Hog producers welcome return to profitability


Soaring pork demand has allowed meat prices to rise to levels that drive packers to slaughter all the pigs they can get their hands on.


Last year’s drought, today’s high feedgrain prices and an uncertain global economic outlook continue to challenge sector


It wasn’t hard to find smiles and good will in this meeting room full of Manitoba hog farmers.


After two years of being more than usually isolated, producers met in person again for the Manitoba Pork Council’s annual meeting April 6 at a downtown Winnipeg hotel. COVID-19 restrictions had kept them apart since early 2020, and farmers were wrestling with market mayhem, soaring feed grain prices and an outbreak of disease since the last time they met in person.


“People are happy to be out and seeing each other again,” said Johnny Prejet, a 32-year-old farmer southeast of Winnipeg, during a break in the day-long meeting.


It wasn’t just the relief of being back together and seeing old friends that provided the event with a happy mood. Despite numerous challenges, these are good days for Manitoba’s hog producers.


“As long as there’s profitability, the industry will maintain its size and even grow,” said Prejet, who operates a farrow-to-finish farm with his father.


“Lots of good things are happening. Lots of young people are entering the industry. Lots of people are working on different things.”


Jeroen van Boekel, who operates four sow barns in the Pembina valley area, said the return of profitability has allowed producers to enjoy the business again, even if last year’s drought, today’s high feedgrain prices and an uncertain economic outlook for the globe throw some caution into their outlook.


“I’m optimistic where we’re at right now,” said van Boekel, who immigrated to Manitoba from Holland 20 years ago and has seen the hog industry’s severe cycles of profitability and losses come and go.


“I’m a little bit nervous about what would happen if we had a problem, if meat prices dropped and if we still had these high grain prices.”


While many Manitoba hog farms are operated by middle-aged producers, a generation of young farmers have been moving into their family operations and taking bigger roles in production and management. That makes van Boekel happy because he saw many young producers leave the industry during the brutal down cycle that hit during the Great Financial Crisis of 2007-08 and continued past the 2012 drought shock that sent feedgrain prices sky high.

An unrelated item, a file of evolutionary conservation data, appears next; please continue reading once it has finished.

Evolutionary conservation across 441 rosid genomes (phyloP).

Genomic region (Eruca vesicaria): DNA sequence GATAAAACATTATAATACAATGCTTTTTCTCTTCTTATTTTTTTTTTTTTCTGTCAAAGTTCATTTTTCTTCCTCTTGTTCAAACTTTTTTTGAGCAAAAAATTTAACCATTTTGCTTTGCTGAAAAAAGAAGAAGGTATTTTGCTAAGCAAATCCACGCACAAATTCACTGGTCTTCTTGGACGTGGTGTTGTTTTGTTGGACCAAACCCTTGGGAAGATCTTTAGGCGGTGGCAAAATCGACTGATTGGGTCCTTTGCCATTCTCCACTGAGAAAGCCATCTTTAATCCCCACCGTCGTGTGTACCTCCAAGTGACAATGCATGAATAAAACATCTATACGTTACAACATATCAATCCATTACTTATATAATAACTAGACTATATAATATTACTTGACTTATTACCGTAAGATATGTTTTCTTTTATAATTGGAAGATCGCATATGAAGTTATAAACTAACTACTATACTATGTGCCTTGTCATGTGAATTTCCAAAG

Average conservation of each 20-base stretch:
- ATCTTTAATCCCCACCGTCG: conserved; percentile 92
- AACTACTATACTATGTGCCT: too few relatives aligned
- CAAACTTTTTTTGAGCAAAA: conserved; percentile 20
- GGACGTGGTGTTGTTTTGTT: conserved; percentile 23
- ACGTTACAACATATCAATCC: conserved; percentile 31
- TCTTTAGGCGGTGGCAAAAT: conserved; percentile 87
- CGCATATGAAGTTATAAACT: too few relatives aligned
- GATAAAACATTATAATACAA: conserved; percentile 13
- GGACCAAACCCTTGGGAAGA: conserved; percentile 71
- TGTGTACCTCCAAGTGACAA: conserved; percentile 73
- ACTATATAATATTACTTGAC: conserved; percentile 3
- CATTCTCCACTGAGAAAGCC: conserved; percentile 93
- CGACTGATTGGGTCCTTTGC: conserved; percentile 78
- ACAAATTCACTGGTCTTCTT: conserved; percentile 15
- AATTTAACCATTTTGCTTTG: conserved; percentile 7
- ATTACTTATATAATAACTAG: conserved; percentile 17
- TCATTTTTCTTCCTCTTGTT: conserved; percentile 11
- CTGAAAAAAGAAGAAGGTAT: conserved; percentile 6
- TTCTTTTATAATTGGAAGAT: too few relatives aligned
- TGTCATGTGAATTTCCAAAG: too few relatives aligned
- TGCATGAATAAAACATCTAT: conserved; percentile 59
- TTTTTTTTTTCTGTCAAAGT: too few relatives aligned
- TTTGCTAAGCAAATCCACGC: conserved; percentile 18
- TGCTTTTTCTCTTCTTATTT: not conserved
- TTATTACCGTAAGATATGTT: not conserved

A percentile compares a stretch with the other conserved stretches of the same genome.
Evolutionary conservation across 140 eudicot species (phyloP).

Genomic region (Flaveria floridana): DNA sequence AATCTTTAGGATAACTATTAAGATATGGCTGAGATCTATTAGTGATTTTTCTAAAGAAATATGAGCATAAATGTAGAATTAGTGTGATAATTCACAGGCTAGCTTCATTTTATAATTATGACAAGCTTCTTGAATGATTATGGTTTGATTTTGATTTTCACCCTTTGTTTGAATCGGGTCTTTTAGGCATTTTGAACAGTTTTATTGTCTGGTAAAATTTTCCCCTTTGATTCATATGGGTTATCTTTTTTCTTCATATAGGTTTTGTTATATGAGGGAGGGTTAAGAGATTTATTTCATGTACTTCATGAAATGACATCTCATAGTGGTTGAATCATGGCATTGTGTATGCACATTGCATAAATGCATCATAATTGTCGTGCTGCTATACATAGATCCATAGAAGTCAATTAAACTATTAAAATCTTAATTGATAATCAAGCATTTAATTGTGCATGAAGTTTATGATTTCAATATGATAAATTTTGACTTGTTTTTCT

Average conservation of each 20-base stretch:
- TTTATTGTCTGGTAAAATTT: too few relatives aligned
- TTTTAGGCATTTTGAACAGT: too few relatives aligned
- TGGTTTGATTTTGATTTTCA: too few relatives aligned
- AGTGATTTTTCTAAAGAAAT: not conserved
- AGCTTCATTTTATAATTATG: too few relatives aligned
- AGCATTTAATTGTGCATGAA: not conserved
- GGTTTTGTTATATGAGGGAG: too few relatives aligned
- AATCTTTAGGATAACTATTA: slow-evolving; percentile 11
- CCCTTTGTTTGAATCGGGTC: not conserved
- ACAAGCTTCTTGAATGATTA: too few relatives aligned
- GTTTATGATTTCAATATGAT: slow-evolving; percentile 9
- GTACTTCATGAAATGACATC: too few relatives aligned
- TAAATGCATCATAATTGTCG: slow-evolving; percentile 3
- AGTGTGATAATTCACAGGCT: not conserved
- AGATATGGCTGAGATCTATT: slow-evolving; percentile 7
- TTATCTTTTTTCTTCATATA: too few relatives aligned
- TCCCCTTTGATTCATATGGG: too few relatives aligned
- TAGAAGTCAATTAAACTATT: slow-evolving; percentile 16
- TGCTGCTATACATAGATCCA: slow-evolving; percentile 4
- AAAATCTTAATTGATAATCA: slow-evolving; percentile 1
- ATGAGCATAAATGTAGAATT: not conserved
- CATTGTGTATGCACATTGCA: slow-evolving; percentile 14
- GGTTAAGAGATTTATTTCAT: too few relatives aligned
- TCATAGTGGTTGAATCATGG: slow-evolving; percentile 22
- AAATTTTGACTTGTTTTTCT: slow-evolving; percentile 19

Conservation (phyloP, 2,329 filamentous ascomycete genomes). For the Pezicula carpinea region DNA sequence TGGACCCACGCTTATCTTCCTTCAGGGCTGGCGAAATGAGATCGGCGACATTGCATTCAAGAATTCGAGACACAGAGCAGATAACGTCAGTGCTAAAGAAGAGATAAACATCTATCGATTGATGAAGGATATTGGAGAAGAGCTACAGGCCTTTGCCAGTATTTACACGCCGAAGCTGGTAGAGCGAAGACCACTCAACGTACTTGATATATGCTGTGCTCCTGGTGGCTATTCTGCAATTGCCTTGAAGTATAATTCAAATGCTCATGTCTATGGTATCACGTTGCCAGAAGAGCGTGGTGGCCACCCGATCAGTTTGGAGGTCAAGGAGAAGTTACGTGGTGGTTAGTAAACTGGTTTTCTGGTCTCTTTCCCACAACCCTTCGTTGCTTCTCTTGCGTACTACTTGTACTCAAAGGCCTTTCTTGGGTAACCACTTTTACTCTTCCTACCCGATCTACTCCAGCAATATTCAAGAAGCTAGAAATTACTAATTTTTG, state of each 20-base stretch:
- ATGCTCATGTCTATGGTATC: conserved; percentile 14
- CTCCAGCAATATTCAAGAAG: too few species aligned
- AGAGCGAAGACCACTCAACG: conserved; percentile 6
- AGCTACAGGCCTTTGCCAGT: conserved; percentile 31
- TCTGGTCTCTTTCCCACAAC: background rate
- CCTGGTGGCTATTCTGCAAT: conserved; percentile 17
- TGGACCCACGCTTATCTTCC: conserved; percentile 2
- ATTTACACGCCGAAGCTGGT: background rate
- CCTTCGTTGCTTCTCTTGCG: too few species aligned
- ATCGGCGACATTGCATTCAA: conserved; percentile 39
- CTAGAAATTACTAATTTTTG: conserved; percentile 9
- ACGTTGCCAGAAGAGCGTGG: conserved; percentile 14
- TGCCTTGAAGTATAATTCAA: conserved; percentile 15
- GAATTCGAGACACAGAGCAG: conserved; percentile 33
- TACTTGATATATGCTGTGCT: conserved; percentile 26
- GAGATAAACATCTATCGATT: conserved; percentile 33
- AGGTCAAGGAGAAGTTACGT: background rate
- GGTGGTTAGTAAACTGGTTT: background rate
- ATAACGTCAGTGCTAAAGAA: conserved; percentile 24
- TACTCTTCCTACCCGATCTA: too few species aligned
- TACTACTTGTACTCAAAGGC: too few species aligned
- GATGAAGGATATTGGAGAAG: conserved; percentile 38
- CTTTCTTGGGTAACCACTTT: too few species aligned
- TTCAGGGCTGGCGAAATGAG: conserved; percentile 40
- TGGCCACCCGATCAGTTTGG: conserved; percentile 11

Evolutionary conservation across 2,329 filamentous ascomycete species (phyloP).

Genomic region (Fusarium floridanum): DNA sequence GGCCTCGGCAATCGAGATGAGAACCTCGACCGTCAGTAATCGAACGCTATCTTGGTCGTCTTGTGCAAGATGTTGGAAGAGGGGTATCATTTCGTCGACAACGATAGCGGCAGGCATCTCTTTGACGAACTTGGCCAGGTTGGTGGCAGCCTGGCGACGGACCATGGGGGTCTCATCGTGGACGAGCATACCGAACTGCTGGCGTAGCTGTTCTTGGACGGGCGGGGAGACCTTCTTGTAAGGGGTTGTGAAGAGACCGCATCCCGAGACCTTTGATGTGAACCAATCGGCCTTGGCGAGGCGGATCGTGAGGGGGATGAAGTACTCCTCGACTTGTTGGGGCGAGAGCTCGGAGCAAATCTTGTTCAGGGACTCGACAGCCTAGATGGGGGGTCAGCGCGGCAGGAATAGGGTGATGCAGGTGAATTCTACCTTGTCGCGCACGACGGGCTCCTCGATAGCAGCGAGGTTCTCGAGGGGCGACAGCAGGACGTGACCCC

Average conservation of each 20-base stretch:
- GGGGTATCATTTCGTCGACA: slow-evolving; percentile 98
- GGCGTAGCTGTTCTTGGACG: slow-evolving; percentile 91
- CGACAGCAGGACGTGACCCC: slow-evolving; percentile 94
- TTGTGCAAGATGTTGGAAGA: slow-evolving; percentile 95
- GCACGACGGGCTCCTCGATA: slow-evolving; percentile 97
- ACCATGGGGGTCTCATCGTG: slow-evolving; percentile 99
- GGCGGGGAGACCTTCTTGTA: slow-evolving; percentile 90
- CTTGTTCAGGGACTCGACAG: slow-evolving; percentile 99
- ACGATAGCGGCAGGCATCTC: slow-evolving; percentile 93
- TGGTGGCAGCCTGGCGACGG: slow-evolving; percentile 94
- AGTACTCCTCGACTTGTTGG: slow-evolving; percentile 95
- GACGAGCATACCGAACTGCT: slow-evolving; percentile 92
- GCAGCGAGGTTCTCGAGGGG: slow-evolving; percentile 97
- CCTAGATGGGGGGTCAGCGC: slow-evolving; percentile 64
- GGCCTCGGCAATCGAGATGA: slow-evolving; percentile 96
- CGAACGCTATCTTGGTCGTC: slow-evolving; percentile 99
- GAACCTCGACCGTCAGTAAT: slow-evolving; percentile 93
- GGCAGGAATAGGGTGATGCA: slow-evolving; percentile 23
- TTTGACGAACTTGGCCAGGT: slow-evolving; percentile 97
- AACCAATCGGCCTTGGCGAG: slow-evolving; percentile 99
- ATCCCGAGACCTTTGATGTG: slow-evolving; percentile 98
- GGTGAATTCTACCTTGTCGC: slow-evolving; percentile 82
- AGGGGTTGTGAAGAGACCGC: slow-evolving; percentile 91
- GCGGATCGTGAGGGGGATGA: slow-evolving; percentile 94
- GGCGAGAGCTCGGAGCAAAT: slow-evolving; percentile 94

“The profitability just wasn’t there. A lot of young people left the industry,” said van Boekel.


“Now you see young, enthusiastic producers coming in.”


Soaring pork demand has allowed meat prices to rise to levels that drive packers to slaughter all the pigs they can get their hands on.


That’s often been a challenge for the packers during the pandemic, with workers falling sick to COVID-19. Today, most packers are running at as close to full capacity as they can with the workers they can find.


Labour shortages continue and packers on both sides of the Canada-U.S. border are calling on their governments to keep borders open to the temporary foreign workers who make up a significant proportion of the workforce.


The same problem confronts many hog farms, who also rely upon foreign workers. Getting willing staff through the border has been more challenging during the pandemic.


On a farm level plenty of other challenges confront producers.


This year, Manitoba farms have faced a large outbreak of porcine epidemic diarrhea virus, which saw many farms lose most of their piglets. As well, the industry is looking warily south, where African swine fever has appeared in the Caribbean.


At the same time farms have been undergoing renovations to move to open housing for gestating sows, an expensive process that also requires different sow-handling skills.


But the mood amidst producers is decidedly upbeat. As the most cyclical industry in agriculture, the producer families that remain in the business are familiar with appreciating the good times and preparing for when things turn more challenging.


Par : Ed White (14/04/2022)

Source : producer.com (The Western Producer)

Photo : rawpixel.com